Congenital disorder of glycosylation type 2A (CDG 2A) is a part of a group of rare inherited conditions that are present at birth (congenital) and involve defects in the glycosylation process. Glycosylation involves the joining of sugars and proteins (to form glycoproteins) by enzymes (proteins that function to convert specific substances in the body) in the cells of our bodies. These sugars (glycans) must be properly attached to specific proteins in the cells in order for the cells to function correctly. Due to the many functions of these glycoproteins throughout the body, if an error occurs in one of the many steps of the process, a wide variety of health problems may occur beginning in infancy. Symptoms can include psychomotor delays (movement, coordination, dexterity), mental retardation, and distinct physical features including thin lips, large gums, low-set rotated ears, and small head circumference. Some affected individuals may have gastrointestinal problems like diarrhea and reflux. Poor growth and low muscle tone have also been reported.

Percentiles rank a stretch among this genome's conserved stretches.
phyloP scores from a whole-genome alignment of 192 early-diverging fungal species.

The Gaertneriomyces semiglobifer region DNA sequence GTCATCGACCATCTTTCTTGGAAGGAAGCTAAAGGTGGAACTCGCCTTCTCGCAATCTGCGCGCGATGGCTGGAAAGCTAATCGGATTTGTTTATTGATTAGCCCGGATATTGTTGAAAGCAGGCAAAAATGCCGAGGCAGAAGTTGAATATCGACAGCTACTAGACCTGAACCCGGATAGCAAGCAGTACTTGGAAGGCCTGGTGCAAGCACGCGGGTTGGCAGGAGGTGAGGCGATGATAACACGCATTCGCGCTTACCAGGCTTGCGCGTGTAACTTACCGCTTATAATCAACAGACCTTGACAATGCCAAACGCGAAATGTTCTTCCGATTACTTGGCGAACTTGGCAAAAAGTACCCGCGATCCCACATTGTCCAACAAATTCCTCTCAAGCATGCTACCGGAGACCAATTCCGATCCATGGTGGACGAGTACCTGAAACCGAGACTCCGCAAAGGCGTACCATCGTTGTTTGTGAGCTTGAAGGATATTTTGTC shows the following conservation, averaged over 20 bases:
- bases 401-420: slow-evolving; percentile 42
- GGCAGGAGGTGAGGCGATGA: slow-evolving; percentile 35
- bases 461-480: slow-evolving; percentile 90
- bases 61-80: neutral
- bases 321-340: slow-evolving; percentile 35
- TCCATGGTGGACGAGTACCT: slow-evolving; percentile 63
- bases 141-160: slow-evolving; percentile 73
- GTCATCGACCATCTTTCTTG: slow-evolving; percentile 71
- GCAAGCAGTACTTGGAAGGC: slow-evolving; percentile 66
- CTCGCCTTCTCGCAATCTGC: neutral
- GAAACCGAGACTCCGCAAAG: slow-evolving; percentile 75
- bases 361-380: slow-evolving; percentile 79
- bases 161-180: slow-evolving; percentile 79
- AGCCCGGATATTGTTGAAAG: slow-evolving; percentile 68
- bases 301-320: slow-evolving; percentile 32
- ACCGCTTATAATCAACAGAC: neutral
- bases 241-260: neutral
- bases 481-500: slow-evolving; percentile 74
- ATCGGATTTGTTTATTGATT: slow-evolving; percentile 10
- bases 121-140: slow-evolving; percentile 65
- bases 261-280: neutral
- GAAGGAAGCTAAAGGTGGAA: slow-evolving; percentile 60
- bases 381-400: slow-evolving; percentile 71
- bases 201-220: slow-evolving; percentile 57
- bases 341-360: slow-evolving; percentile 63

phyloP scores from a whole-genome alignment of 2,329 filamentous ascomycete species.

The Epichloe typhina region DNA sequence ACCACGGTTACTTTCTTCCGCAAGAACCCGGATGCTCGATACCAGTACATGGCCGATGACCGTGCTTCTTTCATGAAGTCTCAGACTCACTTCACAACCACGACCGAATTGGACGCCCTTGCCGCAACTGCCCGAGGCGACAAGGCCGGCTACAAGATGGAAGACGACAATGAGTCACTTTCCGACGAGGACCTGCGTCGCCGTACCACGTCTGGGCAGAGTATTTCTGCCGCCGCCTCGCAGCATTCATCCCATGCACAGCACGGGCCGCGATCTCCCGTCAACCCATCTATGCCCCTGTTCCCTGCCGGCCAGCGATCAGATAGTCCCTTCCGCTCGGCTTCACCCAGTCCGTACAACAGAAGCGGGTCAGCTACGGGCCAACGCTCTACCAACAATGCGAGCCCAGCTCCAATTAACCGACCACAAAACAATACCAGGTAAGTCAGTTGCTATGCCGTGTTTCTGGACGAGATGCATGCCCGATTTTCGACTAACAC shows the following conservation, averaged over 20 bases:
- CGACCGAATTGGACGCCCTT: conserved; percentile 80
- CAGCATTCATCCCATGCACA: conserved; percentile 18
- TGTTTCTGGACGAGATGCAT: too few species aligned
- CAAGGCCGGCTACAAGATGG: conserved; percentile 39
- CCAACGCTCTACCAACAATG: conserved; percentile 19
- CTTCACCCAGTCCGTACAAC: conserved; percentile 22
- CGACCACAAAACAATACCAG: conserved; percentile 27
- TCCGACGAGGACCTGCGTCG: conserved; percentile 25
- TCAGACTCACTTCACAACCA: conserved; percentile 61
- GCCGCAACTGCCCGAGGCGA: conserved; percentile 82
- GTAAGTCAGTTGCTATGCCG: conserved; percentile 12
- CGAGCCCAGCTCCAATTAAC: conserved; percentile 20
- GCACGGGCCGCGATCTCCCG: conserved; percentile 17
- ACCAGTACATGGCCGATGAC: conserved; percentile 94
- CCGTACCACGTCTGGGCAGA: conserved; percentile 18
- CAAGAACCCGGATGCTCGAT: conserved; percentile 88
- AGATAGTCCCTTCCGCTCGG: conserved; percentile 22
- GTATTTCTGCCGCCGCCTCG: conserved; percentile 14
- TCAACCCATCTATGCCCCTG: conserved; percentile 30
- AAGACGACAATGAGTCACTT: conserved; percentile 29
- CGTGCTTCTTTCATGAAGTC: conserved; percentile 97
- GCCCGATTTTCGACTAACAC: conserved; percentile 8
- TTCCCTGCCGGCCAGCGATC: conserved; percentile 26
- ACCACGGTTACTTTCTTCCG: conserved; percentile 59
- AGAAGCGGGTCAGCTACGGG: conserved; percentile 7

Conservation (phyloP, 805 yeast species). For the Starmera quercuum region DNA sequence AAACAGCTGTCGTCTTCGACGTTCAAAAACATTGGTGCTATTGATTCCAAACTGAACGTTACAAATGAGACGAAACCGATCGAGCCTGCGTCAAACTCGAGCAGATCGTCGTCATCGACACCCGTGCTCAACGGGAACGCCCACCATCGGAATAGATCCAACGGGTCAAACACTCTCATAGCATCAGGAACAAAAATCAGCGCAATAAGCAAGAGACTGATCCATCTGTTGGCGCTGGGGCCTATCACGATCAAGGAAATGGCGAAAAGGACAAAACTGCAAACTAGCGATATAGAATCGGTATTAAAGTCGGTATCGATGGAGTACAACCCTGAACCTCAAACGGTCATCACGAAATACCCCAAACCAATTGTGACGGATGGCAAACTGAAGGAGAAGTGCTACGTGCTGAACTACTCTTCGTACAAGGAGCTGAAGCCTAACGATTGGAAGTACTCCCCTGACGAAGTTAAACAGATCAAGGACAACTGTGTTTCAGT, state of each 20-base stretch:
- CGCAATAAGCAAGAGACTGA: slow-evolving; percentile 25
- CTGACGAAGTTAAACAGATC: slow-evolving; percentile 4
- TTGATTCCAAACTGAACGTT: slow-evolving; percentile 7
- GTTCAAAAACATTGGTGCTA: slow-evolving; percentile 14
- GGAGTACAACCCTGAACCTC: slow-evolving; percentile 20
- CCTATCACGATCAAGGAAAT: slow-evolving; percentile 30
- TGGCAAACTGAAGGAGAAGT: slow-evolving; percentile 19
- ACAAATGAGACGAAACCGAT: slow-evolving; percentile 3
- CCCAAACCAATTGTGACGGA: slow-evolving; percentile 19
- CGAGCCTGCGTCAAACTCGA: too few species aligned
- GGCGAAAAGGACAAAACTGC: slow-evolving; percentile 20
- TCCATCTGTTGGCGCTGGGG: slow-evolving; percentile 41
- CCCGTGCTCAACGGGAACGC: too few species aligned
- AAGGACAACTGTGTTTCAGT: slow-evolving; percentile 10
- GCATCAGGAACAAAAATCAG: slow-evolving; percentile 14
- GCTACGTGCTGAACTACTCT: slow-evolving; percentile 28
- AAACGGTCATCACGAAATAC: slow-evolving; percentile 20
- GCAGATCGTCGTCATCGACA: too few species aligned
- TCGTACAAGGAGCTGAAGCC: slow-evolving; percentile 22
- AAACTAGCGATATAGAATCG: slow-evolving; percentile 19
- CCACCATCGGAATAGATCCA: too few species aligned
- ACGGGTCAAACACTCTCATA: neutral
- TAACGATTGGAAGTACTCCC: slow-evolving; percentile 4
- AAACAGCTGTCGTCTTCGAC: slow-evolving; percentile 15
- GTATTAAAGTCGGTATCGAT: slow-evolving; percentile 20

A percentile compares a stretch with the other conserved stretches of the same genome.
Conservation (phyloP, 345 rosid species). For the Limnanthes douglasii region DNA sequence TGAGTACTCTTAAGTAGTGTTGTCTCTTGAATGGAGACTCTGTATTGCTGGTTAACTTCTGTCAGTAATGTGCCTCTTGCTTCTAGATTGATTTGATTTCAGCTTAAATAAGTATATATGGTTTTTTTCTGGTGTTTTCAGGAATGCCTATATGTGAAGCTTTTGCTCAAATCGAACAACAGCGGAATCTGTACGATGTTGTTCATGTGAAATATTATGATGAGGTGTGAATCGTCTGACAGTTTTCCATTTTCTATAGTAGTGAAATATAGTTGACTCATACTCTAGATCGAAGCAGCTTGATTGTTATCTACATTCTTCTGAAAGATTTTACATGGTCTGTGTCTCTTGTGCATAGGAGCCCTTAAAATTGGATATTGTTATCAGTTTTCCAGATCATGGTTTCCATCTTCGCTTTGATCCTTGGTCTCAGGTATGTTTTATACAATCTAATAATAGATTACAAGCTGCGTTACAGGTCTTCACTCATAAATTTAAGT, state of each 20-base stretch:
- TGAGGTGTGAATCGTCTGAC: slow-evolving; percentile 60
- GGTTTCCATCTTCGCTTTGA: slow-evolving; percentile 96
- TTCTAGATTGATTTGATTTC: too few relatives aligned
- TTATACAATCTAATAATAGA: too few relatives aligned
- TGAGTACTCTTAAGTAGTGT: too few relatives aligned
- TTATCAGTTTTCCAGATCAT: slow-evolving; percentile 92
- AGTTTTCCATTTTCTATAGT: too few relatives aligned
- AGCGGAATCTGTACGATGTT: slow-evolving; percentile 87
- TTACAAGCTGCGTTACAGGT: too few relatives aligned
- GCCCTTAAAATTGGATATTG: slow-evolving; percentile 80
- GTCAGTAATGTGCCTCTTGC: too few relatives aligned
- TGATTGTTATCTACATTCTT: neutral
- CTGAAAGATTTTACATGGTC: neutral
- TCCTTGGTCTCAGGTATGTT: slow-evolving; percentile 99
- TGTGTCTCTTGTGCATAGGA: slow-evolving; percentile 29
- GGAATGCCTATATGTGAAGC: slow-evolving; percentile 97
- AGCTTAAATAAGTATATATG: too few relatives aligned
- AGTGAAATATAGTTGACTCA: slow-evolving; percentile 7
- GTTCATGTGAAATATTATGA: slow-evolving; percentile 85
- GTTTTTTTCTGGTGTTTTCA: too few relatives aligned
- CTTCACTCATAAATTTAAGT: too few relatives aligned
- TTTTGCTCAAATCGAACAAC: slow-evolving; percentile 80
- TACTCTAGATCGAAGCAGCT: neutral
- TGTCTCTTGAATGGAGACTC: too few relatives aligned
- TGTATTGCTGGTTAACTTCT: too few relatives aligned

Diagnosis can be made through blood work that allows enzyme function to be analyzed. Brain scans are normal in CDG type 2A. Treatment includes nutritional supplements and monitoring as well as treatment for any specific symptoms. If your baby has been diagnosed with CDG 2A talk with your babies doctor about the most current treatment options.
Genetic testing is also available to help determine the specific type of CDG disorder. CDG type 2A is caused by mutations in the MGAT2 gene. It is passed through families in an autosomal recessive manner. Autosomal recessive means that an individual must have two copies of the changed gene or mutation that causes the condition. A person with one changed gene would be a carrier of the condition but usually will not have any symptoms. Talk with a genetic counselor or specialist if someone in your family has been diagnosed with a CDG disorder.